In the last 36 hours Sallie and I (Rich) attended the wake of a friend’s father who died and then had the wonderful joy of witnessing the birth of our sixth grandchild Dylan Elisabeth weighing into life at 7lbs 8 oz. Death and life, sadness and joy … both impacted my soul.
Have you noticed how suffering can lead us to the cross of Christ in ways that nothing else can? Our suffering reminds us that God’s entire engagement with the world focused on his radical scandalous grace that came through the Father’s suffering Son. This grace culminated and found full expression in the surrender of His son to death on the cross. Who would ever imagine the perfect expression of the love of God would be the brutal crucifixion of God’s son? God’s heart was fixed on this radical surrender to suffering from eternity past.
A few days ago my wife and I watched a local news channel as they tracked the tornados in southern Indiana. At one point we were told we had 8 minutes before a twister would hit our small town. The thought of being in the path of destruction naturally scared us. The tornado didn’t hit our house. But it did hit and destroy many other homes just a few miles from us. While we were thankful we were spared we were deeply saddened for those whose lives were impacted in such a profound way.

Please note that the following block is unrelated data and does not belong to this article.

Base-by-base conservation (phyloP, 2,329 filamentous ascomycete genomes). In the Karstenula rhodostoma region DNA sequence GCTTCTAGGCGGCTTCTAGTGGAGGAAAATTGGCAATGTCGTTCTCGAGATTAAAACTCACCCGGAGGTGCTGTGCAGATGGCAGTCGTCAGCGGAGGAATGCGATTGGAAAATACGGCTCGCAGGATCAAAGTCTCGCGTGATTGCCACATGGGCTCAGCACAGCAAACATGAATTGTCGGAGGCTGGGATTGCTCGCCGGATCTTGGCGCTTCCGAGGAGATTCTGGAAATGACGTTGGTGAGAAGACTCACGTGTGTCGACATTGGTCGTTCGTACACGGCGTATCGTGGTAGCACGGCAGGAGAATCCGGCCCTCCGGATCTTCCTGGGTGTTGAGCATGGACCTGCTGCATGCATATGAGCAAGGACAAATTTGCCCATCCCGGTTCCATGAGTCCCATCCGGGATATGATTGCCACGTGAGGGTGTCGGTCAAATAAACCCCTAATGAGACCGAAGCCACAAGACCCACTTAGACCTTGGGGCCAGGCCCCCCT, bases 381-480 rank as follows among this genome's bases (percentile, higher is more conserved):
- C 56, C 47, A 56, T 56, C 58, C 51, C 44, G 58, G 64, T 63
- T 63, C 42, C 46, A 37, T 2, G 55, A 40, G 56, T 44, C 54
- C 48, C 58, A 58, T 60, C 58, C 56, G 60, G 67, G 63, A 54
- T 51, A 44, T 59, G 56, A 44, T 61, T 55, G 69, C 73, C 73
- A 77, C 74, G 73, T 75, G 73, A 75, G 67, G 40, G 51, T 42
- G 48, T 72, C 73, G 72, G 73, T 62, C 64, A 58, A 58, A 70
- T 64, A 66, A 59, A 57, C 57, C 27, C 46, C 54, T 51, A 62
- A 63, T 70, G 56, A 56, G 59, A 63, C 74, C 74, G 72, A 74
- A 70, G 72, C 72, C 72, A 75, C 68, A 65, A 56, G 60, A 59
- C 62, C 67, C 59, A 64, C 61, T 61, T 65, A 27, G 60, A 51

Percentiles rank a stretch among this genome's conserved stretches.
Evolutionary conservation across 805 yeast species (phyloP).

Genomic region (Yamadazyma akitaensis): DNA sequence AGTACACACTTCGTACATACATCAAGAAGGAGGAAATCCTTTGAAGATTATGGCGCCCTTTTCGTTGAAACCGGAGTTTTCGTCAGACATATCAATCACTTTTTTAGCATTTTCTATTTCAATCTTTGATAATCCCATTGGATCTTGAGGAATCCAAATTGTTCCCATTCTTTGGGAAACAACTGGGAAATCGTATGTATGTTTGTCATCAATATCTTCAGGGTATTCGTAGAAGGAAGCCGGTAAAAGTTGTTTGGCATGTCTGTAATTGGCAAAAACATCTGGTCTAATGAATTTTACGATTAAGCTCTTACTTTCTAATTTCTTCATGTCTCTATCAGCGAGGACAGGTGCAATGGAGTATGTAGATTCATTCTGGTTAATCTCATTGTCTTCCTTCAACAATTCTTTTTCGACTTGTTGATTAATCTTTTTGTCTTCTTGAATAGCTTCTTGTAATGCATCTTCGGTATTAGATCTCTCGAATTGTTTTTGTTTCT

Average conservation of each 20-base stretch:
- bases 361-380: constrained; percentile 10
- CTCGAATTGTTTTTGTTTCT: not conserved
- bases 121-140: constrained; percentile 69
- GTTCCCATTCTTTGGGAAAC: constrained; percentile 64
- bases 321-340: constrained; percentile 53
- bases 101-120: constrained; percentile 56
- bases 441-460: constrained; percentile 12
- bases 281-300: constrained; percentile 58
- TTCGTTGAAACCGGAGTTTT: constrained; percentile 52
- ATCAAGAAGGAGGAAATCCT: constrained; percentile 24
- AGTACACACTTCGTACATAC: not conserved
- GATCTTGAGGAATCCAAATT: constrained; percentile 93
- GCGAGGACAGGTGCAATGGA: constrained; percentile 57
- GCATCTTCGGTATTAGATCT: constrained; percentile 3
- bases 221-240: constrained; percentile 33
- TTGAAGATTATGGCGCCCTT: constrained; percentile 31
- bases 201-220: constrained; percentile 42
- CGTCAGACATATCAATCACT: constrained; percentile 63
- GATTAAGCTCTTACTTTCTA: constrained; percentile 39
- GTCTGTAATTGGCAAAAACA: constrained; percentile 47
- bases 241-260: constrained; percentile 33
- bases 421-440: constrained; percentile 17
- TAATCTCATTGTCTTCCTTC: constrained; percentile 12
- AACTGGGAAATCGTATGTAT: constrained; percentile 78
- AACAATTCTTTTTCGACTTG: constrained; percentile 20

Have you noticed the danger inherent in the phrase, “falling in love?” I like the love part, but not the “falling” part. I’ve taken some really bad spills as a kid and as an adult. Winding up bloody and bruised is no fun. Couldn’t there be a better term than “falling” to symbolize the beauty and excitement of romantic love? The answer is ‘no’. Falling is exactly the imagery needed for this transcendent experience. Why? Because the mystery of love requires losing our balance. It requires relinquishing control. It demands the vulnerability opening our soul to another.
God waits for our 'yes'. We do not fully understand where this response will take us. We may even resist it. But still God waits for our 'yes'. And we do well to give this response in faith, trusting the goodness of our heavenly father just as Jesus did. When Mary said 'yes', she did not know what would happen to her son, that He would willingly lay down His life. She did not know the sorrow of soul she would have to endure. She only knew for certain that everything would change if she said 'yes'. The same
"For God alone my soul in silence waits; from him comes my salvation" (Psalm 62:1). Sooner of later we have to put God first in our life. That is to say, our own true spiritual development must become the only thing that really matters. It need not, and indeed better not, be the only thing. But it must be the first thing. When this happens we will find that a lot of the unnecessary 'junk' that we carried about has been shed. Mental junk. But probably physical junk will follow! We will find we do a great deal less